In summer 2018, the country experienced a record-breaking heatwave that lasted three weeks and saw reservoirs and rivers dry out and hosepipe bans instated. Now this winter could see weather records being broken again, this time in snowfall. Some meteorologists say the cold snap could kick in from November and extend into the first couple of months of the New Year.
Cold fronts sweeping from the Arctic region and the Atlantic Ocean could create a perfect storm of sustained snow, combined with the presence of the four-yearly El Niño weather system, seeing icy temperatures from December to February, according to forecaster James Madden, from the company Exacta Weather in an interview with the Daily Express newspaper. The expected cold snap could rival the ‘big freeze’ of 2010, the Mail claimed. A decline in solar activity is also expected around this winter, further exacerbating the frosty situation. El Niño may weaken the air currents which keep Britain warm, creating what meteorologists call a ‘Sudden Stratospheric Warming (SSW)’, which was responsible for the difficult winter of 2010.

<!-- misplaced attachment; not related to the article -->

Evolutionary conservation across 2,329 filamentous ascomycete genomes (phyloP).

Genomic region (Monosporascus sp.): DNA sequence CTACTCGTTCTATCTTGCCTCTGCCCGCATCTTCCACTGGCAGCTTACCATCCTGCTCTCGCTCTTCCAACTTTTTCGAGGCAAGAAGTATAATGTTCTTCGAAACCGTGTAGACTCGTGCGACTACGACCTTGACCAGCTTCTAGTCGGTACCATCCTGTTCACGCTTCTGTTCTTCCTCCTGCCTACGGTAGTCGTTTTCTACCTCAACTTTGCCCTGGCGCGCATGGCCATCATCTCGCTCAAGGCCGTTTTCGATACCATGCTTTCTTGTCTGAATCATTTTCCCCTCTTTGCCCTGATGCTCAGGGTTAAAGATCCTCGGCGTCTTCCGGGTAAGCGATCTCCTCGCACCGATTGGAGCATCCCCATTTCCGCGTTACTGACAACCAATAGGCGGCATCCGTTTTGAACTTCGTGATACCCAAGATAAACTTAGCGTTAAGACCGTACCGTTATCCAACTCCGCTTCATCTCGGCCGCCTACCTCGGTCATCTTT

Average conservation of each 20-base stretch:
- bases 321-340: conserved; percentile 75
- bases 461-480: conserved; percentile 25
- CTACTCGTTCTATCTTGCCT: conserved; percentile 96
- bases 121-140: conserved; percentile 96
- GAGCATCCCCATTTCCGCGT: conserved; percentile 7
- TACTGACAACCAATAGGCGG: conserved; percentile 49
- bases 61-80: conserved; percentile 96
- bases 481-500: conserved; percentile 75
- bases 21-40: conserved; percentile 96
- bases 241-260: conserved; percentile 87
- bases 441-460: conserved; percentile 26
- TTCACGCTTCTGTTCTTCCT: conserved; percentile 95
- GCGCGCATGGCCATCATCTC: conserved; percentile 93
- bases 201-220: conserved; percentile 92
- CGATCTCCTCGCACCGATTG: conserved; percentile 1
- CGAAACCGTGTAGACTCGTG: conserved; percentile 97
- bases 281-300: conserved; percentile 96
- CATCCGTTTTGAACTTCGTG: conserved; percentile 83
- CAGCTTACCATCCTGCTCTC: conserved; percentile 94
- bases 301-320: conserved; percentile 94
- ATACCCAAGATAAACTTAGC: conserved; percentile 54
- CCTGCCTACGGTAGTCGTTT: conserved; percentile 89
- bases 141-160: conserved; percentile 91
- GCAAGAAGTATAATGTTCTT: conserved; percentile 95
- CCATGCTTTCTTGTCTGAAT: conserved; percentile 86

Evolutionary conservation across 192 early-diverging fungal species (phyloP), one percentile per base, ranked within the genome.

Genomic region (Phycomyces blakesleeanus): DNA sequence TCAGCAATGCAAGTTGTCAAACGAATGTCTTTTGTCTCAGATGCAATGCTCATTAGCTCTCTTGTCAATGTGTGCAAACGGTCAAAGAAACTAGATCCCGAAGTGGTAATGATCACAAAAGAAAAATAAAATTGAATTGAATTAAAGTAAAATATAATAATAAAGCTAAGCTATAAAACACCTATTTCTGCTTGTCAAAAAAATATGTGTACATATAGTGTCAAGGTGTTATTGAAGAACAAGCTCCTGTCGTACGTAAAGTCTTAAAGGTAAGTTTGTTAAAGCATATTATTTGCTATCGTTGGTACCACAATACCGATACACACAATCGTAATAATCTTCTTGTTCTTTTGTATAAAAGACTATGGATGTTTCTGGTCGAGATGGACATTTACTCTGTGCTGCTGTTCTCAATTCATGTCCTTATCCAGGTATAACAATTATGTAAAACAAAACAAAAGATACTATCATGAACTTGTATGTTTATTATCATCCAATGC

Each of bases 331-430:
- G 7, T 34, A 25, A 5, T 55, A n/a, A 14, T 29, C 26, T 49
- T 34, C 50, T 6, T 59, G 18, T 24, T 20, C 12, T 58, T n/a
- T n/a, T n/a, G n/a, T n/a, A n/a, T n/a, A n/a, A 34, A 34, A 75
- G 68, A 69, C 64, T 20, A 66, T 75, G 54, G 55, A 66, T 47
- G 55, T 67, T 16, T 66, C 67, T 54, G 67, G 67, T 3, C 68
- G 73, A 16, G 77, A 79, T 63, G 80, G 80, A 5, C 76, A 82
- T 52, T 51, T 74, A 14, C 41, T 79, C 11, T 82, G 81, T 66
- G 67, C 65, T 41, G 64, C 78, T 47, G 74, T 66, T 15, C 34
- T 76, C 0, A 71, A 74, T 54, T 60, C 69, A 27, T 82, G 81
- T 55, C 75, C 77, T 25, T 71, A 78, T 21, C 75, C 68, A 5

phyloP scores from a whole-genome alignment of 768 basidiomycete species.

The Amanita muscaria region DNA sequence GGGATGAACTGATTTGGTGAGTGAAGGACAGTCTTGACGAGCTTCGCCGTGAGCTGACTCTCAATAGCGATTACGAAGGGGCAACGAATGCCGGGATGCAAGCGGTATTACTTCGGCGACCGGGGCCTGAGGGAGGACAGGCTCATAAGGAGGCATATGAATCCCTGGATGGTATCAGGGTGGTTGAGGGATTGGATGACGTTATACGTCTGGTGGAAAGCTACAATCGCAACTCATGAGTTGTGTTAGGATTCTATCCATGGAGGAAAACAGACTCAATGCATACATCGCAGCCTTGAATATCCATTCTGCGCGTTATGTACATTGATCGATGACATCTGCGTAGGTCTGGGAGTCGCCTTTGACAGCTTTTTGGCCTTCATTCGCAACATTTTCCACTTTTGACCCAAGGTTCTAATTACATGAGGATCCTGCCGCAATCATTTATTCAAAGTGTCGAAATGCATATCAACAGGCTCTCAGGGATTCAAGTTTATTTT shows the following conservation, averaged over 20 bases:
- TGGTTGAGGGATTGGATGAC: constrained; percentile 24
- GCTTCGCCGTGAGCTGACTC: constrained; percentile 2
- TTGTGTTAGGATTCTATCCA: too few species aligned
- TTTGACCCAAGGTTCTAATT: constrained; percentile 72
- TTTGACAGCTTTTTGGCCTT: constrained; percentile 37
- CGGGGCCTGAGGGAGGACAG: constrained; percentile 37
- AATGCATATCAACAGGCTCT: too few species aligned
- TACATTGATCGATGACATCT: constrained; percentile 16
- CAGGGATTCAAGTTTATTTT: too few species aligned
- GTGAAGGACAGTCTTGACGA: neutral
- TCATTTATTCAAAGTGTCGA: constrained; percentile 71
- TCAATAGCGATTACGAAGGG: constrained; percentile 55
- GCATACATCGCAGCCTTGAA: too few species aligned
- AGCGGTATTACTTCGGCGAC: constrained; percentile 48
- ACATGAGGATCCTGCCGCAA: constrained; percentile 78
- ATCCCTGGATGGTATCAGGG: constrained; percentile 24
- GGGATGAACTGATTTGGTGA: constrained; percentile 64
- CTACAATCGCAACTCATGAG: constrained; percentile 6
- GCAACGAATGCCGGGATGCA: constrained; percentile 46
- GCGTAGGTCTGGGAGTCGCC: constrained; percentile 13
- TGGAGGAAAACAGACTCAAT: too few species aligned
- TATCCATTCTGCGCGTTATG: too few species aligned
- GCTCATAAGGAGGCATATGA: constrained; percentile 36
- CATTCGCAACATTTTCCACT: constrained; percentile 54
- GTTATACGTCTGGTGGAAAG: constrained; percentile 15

Madden told the Express: “All our long-range projections have been showing for quite some time that December is likely to be a colder than average month overall and we are expecting several widespread snowy periods.
‘This year we are expecting potentially hazardous winter conditions from early on in the season.”
However, such a scenario is highly unusual, even for the UK’s infamously variable weather, and the Met Office, which measures, studies and reports on the country’s weather, said predictions become difficult to make for longer than a 30-day period.
India’s first band of winter showers are only a weekend away with rain expected to fall over the states of Haryana, Punjab and Rajasthan and the capital territory of Delhi, all in northern India, skymetweather.com reported this past Friday.
The first few rains to end the dry season are expected to arrive 14 November, the article by Skymet Weather Services reports, as temperatures have noticeably reduced over much of India’s northern plains. According to Skymet, a westerly disturbance (possibly referring to a depression) will take hold over the northernmost state of Jammu and Kashmir on the 13th of this month, inducing a ‘cyclonic circulation’ of cooler air over neighbouring Haryana and Punjab states, the first signs of the upcoming winter season. Punjab, Haryana and parts of north-west Rajasthan will experience some light to moderate showers by 14 November, reports suggest.